Class Clown

8 Nov

Over the years, my father acquired a thirst for knowledge. He was a voracious reader, devouring every issue of twenty-odd years of National Geographic. Anything that dealt with history, geography, science – these were his loves, and he could recall nearly everything he had ever read on a subject.

I suppose it was natural enough that he would want to see his son and daughter share his appetite for learning. That may have been part of the reason he would become so livid when I brought home report cards that honestly reflected my level of effort. I remember when he once asked me how anybody with a sound body, and a presumably sound mind could manage to get an ‘F’ in Physical Education. I wisely refrained from telling him how easy it had been.

After a number of report cards, indicating little or no effort in one subject or another, he pointed out to me that I was failing in the same classes in which I was receiving low conduct marks. This didn’t seem to me to be an earthshaking discovery, but it seemed to hold great significance to him. He further pointed out that I was failing because I was the class clown, and that I was clowning around because it was fun. He paused to let this sink in, and I thought to myself that so far, he hadn’t told me anything I didn’t already know. Then he informed me that he had a solution. I began to get a nervous itch on the back of my neck. He said he would simply take the fun out of it. This had an ominous sound to it, and my neck now itched furiously. He asked me if I knew how he was going to do that. I thought that if I knew that, I wouldn’t feel as though a doberman were gnawing my head from my shoulders. The he dropped the bomb! He said that he hadn’t decided on the method yet, but that I could be sure of three things: It wouldn’t be fun, I wouldn’t like it, and my grades would improve dramatically.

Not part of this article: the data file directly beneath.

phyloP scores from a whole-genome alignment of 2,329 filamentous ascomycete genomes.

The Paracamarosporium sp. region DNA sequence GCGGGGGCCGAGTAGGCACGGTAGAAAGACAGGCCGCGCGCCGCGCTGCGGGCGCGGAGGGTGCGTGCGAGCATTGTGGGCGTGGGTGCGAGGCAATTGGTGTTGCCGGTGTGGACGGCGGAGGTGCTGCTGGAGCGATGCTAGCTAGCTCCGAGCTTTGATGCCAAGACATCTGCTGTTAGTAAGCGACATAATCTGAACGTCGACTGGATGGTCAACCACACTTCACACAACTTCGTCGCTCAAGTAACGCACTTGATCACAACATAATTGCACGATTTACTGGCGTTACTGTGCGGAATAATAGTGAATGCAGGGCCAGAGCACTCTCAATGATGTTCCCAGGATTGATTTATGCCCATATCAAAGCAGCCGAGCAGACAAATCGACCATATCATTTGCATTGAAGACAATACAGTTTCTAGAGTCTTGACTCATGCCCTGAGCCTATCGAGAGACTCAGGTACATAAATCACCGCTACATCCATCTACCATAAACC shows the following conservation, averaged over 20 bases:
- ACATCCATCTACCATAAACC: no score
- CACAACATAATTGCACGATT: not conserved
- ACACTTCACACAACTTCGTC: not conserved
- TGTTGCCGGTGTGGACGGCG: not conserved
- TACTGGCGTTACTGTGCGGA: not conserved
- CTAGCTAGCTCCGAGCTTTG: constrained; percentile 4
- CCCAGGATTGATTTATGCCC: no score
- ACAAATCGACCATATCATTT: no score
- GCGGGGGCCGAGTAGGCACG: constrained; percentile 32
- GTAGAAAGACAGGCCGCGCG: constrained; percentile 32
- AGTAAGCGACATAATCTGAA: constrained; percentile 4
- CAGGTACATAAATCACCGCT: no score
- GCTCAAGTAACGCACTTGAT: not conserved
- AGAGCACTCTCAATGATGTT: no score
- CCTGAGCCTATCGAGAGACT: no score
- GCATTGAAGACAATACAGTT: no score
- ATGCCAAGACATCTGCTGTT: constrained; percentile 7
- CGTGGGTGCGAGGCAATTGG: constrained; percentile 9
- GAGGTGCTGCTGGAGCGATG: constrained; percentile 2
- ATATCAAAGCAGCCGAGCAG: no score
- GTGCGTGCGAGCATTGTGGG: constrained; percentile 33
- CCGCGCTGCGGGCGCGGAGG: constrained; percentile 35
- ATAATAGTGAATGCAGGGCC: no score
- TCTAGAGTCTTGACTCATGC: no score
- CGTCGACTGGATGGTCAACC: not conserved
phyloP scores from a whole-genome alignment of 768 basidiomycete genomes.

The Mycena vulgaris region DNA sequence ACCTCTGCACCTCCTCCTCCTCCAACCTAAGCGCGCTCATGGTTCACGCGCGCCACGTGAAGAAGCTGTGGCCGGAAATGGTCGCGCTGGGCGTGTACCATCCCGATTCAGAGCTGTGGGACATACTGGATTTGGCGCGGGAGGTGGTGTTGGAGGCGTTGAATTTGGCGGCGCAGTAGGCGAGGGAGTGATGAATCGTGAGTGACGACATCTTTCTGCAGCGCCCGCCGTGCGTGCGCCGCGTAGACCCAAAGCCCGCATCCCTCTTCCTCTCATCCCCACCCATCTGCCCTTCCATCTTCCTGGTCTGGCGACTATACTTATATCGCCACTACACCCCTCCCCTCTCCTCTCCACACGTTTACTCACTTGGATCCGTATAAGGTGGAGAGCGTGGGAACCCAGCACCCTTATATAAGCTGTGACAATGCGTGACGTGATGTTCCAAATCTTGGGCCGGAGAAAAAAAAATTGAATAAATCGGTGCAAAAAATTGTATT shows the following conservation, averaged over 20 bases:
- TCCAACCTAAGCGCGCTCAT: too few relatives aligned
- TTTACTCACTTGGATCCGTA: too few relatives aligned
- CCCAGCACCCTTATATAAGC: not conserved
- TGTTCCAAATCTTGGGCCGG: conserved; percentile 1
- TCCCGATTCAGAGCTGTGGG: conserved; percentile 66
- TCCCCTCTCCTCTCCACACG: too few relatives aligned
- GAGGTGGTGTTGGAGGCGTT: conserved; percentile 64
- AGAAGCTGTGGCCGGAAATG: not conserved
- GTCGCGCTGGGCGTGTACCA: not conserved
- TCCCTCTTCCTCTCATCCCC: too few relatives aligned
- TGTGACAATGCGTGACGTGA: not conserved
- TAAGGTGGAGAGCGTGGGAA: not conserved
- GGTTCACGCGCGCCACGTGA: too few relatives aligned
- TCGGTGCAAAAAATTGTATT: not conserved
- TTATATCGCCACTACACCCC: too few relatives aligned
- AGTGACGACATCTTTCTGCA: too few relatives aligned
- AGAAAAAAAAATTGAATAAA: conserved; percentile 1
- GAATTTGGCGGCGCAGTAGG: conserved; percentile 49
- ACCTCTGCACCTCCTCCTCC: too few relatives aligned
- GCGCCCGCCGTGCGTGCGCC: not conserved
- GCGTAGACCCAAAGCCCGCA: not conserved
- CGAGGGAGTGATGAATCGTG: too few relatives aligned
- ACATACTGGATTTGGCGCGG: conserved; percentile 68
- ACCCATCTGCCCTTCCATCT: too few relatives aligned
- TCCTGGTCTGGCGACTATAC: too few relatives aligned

I hated it when he did that. Now the doberman had left my neck, and was devouring my stomach from the inside.

He never got around to telling me his plan, although, from time to time, he would implement one remedy or another that lived up to at least 2/3 of his description. The problem is, my grades rarely improved appreciably.

Most of my most serious conduct problems arose in my 10th and 11th grade Spanish class. I had the same teacher both years, Mr. Berger Berlenstein. “Bergie”, as we called him, was nearly 7 feet tall, weighed in at around 120 lbs., and spoke with a very thick German accent. He was Jewish, and had been imprisoned for 2 years by the Gestapo, suffering sufficient injuries to necessitate wearing a colostomy bag, which we, being the unfeeling, ignorant teenagers we were, found very amusing.

Two of us in the 11th grade class were inveterate clowns, and led the class in disrupting every effort by Bergie to steer us in a constructive direction. As we moved from spit-wads and paper airplanes to what we saw as bigger and better things, we were often guests of the vice-principal.